New Carolina Journal Online features

Dan Way reports for Carolina Journal Online that some N.C. county governments are scrambling to deal with changes linked to Obamacare.

John Hood’s Daily Journal urges prudence as policymakers respond to the latest state budget projections.

You might be a ‘progressive’ if …

… you think the purpose of holidays is for causing political arguments with your other family members. “Everything is political,” so you plan ahead to harangue your “incorrect” relatives (as if such boorish behavior could ever be persuasive).

This week has seen a flourishing of tips on how to lecture your family on “progressive” politics on the day you — well, they — gathered together to give thanks.

It used to be understood that proper dining etiquette was to avoid controversial topics, especially politics.

Rudeness aside, these regrettable dining companions are also costing themselves valuable, cherishable experiences. It would be a shame for them to go throughout life without realizing what unlikely friends Stanley Fish and Dinesh D’Souza did.

As Fish perceives, there are more important things to life than politics. Breaking bread with friends is one of the greatest.

Politics is, of course, a part of life. So are the activities that take place in bathrooms, and they aren’t polite subjects either, as necessary as they are for the health of the body. Politics is messy, dirty, foul, and entirely necessary for the body politic, but that doesn’t mean we should revel in it or worse, exalt it.

As Paul wrote to the church at Philippi, “whatever is true, whatever is noble, whatever is right, whatever is pure, whatever is lovely, whatever is admirable — if anything is excellent or praiseworthy — think about such things.” And there we find family, friends, food, music and the arts, sports, and so on, and yes, even politicians and political accomplishments, but none to the detriment of the rest.

There are so many things in life more important than politics. Don’t trade them in sight unseen in favor of a meaningless cheap shot over pumpkin pie.

The babbler in chief

Dispatches from the campaign trail, November 25, 2014


• According to media reports, Supreme Court Associate Justice Cheri Beasley (at right), a Democrat, will prevail after a recount in her race against Republican attorney Mike Robinson. Former Gov. Bev Perdue appointed Beasley to the court in 2012.

• WUNC radio looks at the issues that will face House Speaker-designate Tim Moore in the 2015 General Assembly.

• House Democrats also chose their leader for the next legislative session. Rep. Larry Hall of Durham will serve a second term as the chamber’s minority leader.

• The Washington Post’s Chris Cillizza sifts through exit polling data and finds “Nine Fascinating Numbers.” Among them: The “gender gap” favored Democrats by only 4 points this month, a huge drop from the 11- to 13-point advantage Democrats had among female voters during the past two presidential elections.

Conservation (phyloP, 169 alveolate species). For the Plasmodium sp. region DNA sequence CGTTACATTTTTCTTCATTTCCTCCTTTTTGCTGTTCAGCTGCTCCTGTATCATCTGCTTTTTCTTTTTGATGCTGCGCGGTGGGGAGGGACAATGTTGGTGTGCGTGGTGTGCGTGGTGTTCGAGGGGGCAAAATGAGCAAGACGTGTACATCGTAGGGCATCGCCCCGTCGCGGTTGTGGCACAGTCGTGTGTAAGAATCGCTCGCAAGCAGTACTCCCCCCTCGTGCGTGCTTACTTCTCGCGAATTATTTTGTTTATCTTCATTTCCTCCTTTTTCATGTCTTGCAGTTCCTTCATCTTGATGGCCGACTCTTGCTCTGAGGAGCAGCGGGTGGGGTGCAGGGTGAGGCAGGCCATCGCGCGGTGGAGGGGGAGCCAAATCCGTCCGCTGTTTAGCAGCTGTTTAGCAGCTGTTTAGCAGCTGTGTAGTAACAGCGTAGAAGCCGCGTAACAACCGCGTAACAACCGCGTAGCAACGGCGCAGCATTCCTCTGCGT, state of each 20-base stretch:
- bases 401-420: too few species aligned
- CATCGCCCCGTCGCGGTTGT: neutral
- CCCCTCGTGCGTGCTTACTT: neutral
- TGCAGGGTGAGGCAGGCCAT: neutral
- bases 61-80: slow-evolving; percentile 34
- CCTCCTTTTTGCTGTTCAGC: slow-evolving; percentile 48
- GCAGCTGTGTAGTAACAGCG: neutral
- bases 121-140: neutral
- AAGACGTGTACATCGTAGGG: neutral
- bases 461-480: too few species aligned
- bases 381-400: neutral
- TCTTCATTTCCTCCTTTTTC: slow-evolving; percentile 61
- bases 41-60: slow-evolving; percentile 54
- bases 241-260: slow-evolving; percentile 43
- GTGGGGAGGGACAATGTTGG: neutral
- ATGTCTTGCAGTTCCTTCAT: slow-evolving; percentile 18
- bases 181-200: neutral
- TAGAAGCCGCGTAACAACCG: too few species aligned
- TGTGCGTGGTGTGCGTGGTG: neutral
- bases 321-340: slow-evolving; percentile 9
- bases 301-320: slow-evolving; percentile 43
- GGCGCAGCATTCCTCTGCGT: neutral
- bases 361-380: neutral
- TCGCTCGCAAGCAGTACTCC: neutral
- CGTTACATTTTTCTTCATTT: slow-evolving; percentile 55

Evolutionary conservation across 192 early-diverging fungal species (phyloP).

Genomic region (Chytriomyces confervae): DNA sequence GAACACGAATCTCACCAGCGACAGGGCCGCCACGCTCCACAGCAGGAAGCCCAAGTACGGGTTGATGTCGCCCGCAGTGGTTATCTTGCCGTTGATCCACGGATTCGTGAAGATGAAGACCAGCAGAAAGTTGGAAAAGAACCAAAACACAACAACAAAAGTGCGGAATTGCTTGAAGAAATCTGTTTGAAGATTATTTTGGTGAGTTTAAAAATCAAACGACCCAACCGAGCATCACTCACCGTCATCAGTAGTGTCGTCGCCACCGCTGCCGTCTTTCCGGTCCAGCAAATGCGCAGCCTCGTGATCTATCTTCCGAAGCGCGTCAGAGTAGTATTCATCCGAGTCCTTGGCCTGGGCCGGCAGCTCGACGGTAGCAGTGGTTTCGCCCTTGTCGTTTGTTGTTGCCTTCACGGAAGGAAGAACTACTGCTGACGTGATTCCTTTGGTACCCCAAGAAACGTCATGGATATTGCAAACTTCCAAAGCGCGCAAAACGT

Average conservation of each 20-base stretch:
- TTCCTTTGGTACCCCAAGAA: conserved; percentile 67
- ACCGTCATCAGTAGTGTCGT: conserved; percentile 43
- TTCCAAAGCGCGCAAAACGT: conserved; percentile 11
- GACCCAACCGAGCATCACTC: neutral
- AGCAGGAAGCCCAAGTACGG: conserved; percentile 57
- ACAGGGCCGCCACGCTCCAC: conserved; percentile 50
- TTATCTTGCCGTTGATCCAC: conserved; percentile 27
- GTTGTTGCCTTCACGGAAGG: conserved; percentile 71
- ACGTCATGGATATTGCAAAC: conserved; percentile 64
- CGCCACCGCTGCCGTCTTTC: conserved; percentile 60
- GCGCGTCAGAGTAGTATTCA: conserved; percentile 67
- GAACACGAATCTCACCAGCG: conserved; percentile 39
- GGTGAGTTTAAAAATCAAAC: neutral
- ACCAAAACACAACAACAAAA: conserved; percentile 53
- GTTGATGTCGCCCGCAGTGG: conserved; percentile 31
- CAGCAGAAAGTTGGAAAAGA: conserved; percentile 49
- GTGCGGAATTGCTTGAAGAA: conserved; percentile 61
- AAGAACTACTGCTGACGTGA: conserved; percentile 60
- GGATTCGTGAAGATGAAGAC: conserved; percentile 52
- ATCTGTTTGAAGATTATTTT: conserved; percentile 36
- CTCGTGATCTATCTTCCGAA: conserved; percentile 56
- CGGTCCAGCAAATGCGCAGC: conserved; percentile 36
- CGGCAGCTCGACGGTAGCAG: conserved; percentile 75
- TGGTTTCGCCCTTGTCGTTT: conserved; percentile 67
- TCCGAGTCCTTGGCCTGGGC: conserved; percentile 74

Kudlow critiques Obama’s immigration action

Lawrence Kudlow explains in a Human Events column why President Obama’s executive order on immigration ignores key problems with current immigration law.

The free movement of trade, capital and labor is strongly pro-growth. History shows that legal immigration is good for America, economic growth, entrepreneurship, job creation and hard-working families. America must remain a city on a hill, attracting the best and brightest from around the world — a beacon of freedom.

The trouble is, Obama’s executive actions not only usurp powers that are not his, they don’t really solve key immigration problems.

Mainly, not even Obama is attempting to increase visas (that are the purview of Congress). Therefore there’s no clear legal immigration process for the most important group: the high-tech brainiacs who are likely to be the entrepreneurial engines of new business start-ups and overall job-creating growth.

Tight limits on high-skilled worker visas and the whole whacky system of green-card, permanent-resident status are not being fixed. This can only happen through legislative change. In other words, Congress has to act (in this and a dozen other places).

So the Silicon Valley crowd is not cheering Obama’s executive actions. …

… As Michael Barone has noted, it’s the high-tech brainiacs that we want to invite and protect. They are more important than the low-wage groups. Even big-business advocates, like the U.S. Chamber of Commerce, the National Association of Manufacturers and the Business Roundtable, are underwhelmed by Obama’s actions. Chamber president Tom Donohue told, “Meaningful and lasting immigration reform can only be achieved through the enactment of bipartisan legislation.”

So here’s Obama breaking all kinds of constitutional rules and losing important support.

Another problem is that Obama’s plan is not going to have much economic impact. His Council of Economic Advisers is predicting a GDP increase of 0.4 percent after 10 years, a 0.3 percent increase in average wages and a reduction in the federal budget deficit of $25 billion. Virtually no change.

In their report, the council also says the economy will do slightly better because of increased innovation from high-skilled workers. But as noted, we’re not going to get any more high-skilled workers because the president has no authority to issue them visas.

Then there’s the likelihood that the president’s executive actions have “poisoned the well.” If so, a bunch of economic growth measures will never go through. To my lights, the most important is business tax reform. A new Republican Congress is already very close to a compromise position that would lower tax rates for both C-corps and pass-through S-corps and LLC’s. Repatriation of U.S. cash abroad is in that mix. Even President Obama has talked about a corporate-tax-reform compromise.

But with all the bad blood on immigration, the chances for a job-creating bill like this are very low.

Lessig’s group charged with breaking campaign laws

Eric Owens of the Daily Caller reports on complaints surrounding the activity of a “super PAC” tied to campaign finance reform advocate Lawrence Lessig.

Harvard Law professor Larry Lessig, a co-founder and the face of Mayday PAC, launched the super PAC in the run-up to the most recent election season and raised over $10 million in an attempt to prevent all super PACs — except, of course, his — from influencing elections.

“Yes, we want to spend big money to end the influence of big money,” Lessig said in a promotional YouTube video in May. “Ironic, I get it, but embrace the irony.”

Lessig and his super PAC failed spectacularly — spending 97 percent of its heap of cash on losing candidates.